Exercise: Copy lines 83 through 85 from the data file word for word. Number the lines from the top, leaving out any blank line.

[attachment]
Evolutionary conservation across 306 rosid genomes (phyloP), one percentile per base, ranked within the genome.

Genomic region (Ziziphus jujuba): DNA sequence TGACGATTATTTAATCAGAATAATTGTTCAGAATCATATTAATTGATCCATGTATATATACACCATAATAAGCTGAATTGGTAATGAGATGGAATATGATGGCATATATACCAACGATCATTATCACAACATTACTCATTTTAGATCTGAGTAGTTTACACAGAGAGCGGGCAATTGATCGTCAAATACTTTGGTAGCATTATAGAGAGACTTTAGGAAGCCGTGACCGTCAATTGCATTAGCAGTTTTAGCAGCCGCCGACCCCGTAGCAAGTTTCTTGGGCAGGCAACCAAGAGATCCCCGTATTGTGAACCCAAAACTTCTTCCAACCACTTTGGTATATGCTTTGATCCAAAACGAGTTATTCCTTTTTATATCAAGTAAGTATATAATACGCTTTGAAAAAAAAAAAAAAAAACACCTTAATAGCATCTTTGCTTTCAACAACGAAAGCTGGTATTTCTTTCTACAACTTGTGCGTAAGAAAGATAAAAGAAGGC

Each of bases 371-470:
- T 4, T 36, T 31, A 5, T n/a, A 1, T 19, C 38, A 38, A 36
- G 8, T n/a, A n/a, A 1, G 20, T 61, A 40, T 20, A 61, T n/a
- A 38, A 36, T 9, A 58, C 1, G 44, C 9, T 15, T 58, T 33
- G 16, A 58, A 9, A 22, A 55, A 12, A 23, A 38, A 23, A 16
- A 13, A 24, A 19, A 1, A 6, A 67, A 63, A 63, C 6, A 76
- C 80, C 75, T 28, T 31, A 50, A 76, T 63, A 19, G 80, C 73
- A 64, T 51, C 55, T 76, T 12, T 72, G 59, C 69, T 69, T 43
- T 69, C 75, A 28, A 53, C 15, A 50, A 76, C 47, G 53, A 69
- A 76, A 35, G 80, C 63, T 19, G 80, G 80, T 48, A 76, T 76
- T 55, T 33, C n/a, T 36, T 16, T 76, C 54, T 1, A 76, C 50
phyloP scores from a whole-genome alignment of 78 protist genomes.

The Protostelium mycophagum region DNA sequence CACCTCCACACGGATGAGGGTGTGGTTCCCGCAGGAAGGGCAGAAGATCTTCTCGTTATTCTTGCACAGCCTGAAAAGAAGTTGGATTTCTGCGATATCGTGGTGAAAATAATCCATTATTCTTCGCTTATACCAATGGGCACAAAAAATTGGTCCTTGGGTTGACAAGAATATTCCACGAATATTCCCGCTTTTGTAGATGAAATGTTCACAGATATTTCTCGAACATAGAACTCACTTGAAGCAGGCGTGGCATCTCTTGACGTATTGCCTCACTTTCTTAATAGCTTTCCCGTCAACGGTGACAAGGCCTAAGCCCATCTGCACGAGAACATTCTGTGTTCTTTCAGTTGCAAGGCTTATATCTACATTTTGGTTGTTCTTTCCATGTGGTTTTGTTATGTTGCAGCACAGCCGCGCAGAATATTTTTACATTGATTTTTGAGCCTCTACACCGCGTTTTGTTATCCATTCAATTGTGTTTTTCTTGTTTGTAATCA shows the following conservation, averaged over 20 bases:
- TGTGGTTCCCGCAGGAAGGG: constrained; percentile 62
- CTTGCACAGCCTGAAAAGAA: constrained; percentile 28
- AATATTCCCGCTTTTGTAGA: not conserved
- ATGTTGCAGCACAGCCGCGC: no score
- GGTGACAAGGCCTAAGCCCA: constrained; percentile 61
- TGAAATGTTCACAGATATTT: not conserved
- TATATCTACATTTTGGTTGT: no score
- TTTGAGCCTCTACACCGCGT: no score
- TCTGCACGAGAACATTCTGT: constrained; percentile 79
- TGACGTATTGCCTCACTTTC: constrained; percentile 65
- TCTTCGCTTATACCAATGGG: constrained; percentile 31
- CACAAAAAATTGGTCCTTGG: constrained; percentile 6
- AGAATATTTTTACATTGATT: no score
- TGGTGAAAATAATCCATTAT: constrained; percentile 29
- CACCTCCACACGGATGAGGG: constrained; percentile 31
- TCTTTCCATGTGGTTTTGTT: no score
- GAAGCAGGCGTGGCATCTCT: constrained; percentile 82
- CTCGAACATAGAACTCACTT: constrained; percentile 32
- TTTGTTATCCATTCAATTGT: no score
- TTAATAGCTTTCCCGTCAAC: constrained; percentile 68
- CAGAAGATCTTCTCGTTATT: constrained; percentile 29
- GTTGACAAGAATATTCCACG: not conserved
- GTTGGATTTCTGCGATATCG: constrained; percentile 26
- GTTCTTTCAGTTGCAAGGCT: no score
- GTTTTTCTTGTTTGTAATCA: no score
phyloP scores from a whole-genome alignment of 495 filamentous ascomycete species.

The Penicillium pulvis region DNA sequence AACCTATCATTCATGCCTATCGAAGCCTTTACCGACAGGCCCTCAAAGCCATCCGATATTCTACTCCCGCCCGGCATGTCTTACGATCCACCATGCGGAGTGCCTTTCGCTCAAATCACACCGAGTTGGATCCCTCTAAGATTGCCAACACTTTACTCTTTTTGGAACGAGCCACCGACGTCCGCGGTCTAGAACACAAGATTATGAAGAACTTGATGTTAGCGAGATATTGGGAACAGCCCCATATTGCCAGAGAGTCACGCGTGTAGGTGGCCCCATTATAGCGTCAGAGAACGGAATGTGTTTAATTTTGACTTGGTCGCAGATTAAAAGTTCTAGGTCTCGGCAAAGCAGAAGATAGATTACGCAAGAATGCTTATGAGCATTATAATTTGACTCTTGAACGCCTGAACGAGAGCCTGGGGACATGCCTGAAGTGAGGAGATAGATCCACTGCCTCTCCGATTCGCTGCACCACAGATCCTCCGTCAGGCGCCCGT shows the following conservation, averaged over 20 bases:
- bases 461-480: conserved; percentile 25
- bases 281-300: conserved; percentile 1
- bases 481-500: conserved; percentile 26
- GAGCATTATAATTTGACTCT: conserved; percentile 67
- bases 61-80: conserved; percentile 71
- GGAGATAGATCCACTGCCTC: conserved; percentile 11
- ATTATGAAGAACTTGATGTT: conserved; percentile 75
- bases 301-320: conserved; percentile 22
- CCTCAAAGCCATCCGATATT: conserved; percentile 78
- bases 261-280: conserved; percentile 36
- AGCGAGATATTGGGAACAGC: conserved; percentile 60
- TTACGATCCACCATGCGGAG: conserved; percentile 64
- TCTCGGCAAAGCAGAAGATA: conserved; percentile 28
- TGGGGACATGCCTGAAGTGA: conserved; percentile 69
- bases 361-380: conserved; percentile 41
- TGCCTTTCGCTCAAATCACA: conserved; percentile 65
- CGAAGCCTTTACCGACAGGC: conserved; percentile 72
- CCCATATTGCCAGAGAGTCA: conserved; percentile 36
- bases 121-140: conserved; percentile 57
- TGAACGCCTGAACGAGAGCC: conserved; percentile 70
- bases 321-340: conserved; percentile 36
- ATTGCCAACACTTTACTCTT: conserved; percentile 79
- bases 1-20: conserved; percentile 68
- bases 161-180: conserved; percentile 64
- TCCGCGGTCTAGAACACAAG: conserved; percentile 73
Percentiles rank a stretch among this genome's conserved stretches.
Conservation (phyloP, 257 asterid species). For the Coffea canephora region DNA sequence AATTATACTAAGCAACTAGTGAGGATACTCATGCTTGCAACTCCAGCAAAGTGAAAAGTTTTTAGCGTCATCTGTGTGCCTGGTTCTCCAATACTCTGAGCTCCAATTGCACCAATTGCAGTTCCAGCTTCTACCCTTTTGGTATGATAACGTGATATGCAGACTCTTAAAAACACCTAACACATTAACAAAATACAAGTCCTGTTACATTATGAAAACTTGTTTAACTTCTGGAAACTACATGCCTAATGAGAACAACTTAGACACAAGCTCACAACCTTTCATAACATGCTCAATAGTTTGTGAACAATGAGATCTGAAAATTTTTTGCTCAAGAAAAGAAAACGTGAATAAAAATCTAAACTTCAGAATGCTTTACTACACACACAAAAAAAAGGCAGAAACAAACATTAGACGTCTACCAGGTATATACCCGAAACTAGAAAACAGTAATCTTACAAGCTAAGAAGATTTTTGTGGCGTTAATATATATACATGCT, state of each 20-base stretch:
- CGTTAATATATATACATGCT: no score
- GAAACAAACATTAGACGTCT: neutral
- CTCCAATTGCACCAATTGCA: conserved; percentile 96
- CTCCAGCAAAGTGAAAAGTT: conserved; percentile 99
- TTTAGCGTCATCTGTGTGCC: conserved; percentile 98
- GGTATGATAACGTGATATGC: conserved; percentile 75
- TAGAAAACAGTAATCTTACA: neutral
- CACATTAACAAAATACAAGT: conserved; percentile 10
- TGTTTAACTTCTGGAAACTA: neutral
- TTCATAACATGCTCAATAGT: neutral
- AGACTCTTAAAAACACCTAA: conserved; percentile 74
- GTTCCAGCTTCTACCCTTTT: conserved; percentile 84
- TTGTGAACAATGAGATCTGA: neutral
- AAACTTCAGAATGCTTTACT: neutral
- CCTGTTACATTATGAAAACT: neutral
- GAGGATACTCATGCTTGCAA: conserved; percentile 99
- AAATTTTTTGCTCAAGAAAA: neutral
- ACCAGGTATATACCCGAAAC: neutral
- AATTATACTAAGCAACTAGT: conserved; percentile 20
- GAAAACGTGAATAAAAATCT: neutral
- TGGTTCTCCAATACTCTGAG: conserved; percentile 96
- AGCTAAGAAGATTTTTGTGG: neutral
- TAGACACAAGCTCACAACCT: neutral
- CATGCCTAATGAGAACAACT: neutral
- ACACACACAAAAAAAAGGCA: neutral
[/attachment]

- AAACTTCAGAATGCTTTACT: neutral
- CCTGTTACATTATGAAAACT: neutral
- GAGGATACTCATGCTTGCAA: conserved; percentile 99